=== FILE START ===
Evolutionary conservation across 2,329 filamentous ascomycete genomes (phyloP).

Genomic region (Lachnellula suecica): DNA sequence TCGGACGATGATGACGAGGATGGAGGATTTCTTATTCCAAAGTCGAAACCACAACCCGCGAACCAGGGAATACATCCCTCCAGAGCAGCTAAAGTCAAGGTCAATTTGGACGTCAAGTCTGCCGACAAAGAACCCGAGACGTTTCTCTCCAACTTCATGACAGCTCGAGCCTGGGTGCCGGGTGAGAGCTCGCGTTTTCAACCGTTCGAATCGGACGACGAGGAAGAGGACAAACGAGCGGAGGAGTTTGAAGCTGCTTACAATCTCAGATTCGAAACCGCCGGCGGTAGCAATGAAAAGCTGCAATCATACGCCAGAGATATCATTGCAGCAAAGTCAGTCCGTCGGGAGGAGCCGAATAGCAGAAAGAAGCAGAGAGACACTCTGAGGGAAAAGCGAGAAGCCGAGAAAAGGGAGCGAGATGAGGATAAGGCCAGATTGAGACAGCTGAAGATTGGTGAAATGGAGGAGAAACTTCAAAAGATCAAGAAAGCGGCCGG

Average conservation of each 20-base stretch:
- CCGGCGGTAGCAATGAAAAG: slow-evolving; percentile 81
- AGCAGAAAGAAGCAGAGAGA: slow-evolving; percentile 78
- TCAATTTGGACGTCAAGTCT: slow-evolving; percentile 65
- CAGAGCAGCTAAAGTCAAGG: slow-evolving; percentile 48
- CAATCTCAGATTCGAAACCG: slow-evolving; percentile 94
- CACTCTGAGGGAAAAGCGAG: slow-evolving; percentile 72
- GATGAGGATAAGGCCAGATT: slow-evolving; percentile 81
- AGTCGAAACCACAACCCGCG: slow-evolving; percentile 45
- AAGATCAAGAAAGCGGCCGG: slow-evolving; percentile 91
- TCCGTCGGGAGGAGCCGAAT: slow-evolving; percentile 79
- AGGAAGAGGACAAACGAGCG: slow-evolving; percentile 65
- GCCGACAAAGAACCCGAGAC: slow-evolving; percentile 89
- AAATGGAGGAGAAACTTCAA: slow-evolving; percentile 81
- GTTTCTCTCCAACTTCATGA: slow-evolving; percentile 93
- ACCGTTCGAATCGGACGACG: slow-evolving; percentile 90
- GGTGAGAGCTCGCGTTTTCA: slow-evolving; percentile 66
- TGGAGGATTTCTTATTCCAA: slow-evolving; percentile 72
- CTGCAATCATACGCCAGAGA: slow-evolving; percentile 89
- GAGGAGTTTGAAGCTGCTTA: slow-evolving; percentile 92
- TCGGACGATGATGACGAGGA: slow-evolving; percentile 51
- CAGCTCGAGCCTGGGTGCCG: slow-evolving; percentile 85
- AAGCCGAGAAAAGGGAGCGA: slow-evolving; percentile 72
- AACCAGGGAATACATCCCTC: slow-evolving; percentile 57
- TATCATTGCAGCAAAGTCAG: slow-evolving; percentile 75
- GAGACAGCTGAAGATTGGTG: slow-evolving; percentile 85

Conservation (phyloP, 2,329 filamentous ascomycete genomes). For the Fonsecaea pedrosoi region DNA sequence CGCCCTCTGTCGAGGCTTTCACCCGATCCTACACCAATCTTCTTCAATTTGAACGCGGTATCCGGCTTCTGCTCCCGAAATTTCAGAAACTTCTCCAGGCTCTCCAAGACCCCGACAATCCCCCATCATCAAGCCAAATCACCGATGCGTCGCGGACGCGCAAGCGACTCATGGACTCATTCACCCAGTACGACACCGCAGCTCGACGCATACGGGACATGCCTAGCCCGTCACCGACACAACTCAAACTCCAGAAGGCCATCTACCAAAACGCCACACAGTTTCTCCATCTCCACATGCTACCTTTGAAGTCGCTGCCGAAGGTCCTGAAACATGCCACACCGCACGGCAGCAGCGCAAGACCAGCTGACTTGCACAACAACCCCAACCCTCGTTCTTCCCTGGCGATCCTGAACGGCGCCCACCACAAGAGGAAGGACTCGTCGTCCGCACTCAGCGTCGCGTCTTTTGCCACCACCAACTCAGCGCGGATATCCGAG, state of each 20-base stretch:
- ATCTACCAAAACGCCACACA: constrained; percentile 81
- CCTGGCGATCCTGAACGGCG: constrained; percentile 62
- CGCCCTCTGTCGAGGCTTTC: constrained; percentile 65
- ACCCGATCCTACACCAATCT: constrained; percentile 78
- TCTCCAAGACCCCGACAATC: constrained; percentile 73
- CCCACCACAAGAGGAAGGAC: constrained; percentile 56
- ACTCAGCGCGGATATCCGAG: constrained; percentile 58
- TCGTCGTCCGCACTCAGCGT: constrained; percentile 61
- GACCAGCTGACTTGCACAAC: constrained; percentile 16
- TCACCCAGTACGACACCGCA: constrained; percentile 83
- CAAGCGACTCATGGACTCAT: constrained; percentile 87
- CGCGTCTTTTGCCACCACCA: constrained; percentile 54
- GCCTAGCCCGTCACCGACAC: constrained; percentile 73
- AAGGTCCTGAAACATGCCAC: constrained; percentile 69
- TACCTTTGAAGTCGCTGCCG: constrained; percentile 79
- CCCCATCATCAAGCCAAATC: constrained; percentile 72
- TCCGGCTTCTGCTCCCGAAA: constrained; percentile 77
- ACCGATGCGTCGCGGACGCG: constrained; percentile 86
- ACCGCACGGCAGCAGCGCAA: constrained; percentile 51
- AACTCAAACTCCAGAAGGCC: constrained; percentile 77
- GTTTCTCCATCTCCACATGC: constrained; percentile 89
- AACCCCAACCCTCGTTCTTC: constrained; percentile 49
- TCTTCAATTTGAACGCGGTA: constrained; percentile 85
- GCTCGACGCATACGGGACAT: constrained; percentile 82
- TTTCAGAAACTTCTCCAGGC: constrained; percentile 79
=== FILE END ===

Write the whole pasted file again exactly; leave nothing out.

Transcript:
Evolutionary conservation across 2,329 filamentous ascomycete genomes (phyloP).

Genomic region (Lachnellula suecica): DNA sequence TCGGACGATGATGACGAGGATGGAGGATTTCTTATTCCAAAGTCGAAACCACAACCCGCGAACCAGGGAATACATCCCTCCAGAGCAGCTAAAGTCAAGGTCAATTTGGACGTCAAGTCTGCCGACAAAGAACCCGAGACGTTTCTCTCCAACTTCATGACAGCTCGAGCCTGGGTGCCGGGTGAGAGCTCGCGTTTTCAACCGTTCGAATCGGACGACGAGGAAGAGGACAAACGAGCGGAGGAGTTTGAAGCTGCTTACAATCTCAGATTCGAAACCGCCGGCGGTAGCAATGAAAAGCTGCAATCATACGCCAGAGATATCATTGCAGCAAAGTCAGTCCGTCGGGAGGAGCCGAATAGCAGAAAGAAGCAGAGAGACACTCTGAGGGAAAAGCGAGAAGCCGAGAAAAGGGAGCGAGATGAGGATAAGGCCAGATTGAGACAGCTGAAGATTGGTGAAATGGAGGAGAAACTTCAAAAGATCAAGAAAGCGGCCGG

Average conservation of each 20-base stretch:
- CCGGCGGTAGCAATGAAAAG: slow-evolving; percentile 81
- AGCAGAAAGAAGCAGAGAGA: slow-evolving; percentile 78
- TCAATTTGGACGTCAAGTCT: slow-evolving; percentile 65
- CAGAGCAGCTAAAGTCAAGG: slow-evolving; percentile 48
- CAATCTCAGATTCGAAACCG: slow-evolving; percentile 94
- CACTCTGAGGGAAAAGCGAG: slow-evolving; percentile 72
- GATGAGGATAAGGCCAGATT: slow-evolving; percentile 81
- AGTCGAAACCACAACCCGCG: slow-evolving; percentile 45
- AAGATCAAGAAAGCGGCCGG: slow-evolving; percentile 91
- TCCGTCGGGAGGAGCCGAAT: slow-evolving; percentile 79
- AGGAAGAGGACAAACGAGCG: slow-evolving; percentile 65
- GCCGACAAAGAACCCGAGAC: slow-evolving; percentile 89
- AAATGGAGGAGAAACTTCAA: slow-evolving; percentile 81
- GTTTCTCTCCAACTTCATGA: slow-evolving; percentile 93
- ACCGTTCGAATCGGACGACG: slow-evolving; percentile 90
- GGTGAGAGCTCGCGTTTTCA: slow-evolving; percentile 66
- TGGAGGATTTCTTATTCCAA: slow-evolving; percentile 72
- CTGCAATCATACGCCAGAGA: slow-evolving; percentile 89
- GAGGAGTTTGAAGCTGCTTA: slow-evolving; percentile 92
- TCGGACGATGATGACGAGGA: slow-evolving; percentile 51
- CAGCTCGAGCCTGGGTGCCG: slow-evolving; percentile 85
- AAGCCGAGAAAAGGGAGCGA: slow-evolving; percentile 72
- AACCAGGGAATACATCCCTC: slow-evolving; percentile 57
- TATCATTGCAGCAAAGTCAG: slow-evolving; percentile 75
- GAGACAGCTGAAGATTGGTG: slow-evolving; percentile 85

Conservation (phyloP, 2,329 filamentous ascomycete genomes). For the Fonsecaea pedrosoi region DNA sequence CGCCCTCTGTCGAGGCTTTCACCCGATCCTACACCAATCTTCTTCAATTTGAACGCGGTATCCGGCTTCTGCTCCCGAAATTTCAGAAACTTCTCCAGGCTCTCCAAGACCCCGACAATCCCCCATCATCAAGCCAAATCACCGATGCGTCGCGGACGCGCAAGCGACTCATGGACTCATTCACCCAGTACGACACCGCAGCTCGACGCATACGGGACATGCCTAGCCCGTCACCGACACAACTCAAACTCCAGAAGGCCATCTACCAAAACGCCACACAGTTTCTCCATCTCCACATGCTACCTTTGAAGTCGCTGCCGAAGGTCCTGAAACATGCCACACCGCACGGCAGCAGCGCAAGACCAGCTGACTTGCACAACAACCCCAACCCTCGTTCTTCCCTGGCGATCCTGAACGGCGCCCACCACAAGAGGAAGGACTCGTCGTCCGCACTCAGCGTCGCGTCTTTTGCCACCACCAACTCAGCGCGGATATCCGAG, state of each 20-base stretch:
- ATCTACCAAAACGCCACACA: constrained; percentile 81
- CCTGGCGATCCTGAACGGCG: constrained; percentile 62
- CGCCCTCTGTCGAGGCTTTC: constrained; percentile 65
- ACCCGATCCTACACCAATCT: constrained; percentile 78
- TCTCCAAGACCCCGACAATC: constrained; percentile 73
- CCCACCACAAGAGGAAGGAC: constrained; percentile 56
- ACTCAGCGCGGATATCCGAG: constrained; percentile 58
- TCGTCGTCCGCACTCAGCGT: constrained; percentile 61
- GACCAGCTGACTTGCACAAC: constrained; percentile 16
- TCACCCAGTACGACACCGCA: constrained; percentile 83
- CAAGCGACTCATGGACTCAT: constrained; percentile 87
- CGCGTCTTTTGCCACCACCA: constrained; percentile 54
- GCCTAGCCCGTCACCGACAC: constrained; percentile 73
- AAGGTCCTGAAACATGCCAC: constrained; percentile 69
- TACCTTTGAAGTCGCTGCCG: constrained; percentile 79
- CCCCATCATCAAGCCAAATC: constrained; percentile 72
- TCCGGCTTCTGCTCCCGAAA: constrained; percentile 77
- ACCGATGCGTCGCGGACGCG: constrained; percentile 86
- ACCGCACGGCAGCAGCGCAA: constrained; percentile 51
- AACTCAAACTCCAGAAGGCC: constrained; percentile 77
- GTTTCTCCATCTCCACATGC: constrained; percentile 89
- AACCCCAACCCTCGTTCTTC: constrained; percentile 49
- TCTTCAATTTGAACGCGGTA: constrained; percentile 85
- GCTCGACGCATACGGGACAT: constrained; percentile 82
- TTTCAGAAACTTCTCCAGGC: constrained; percentile 79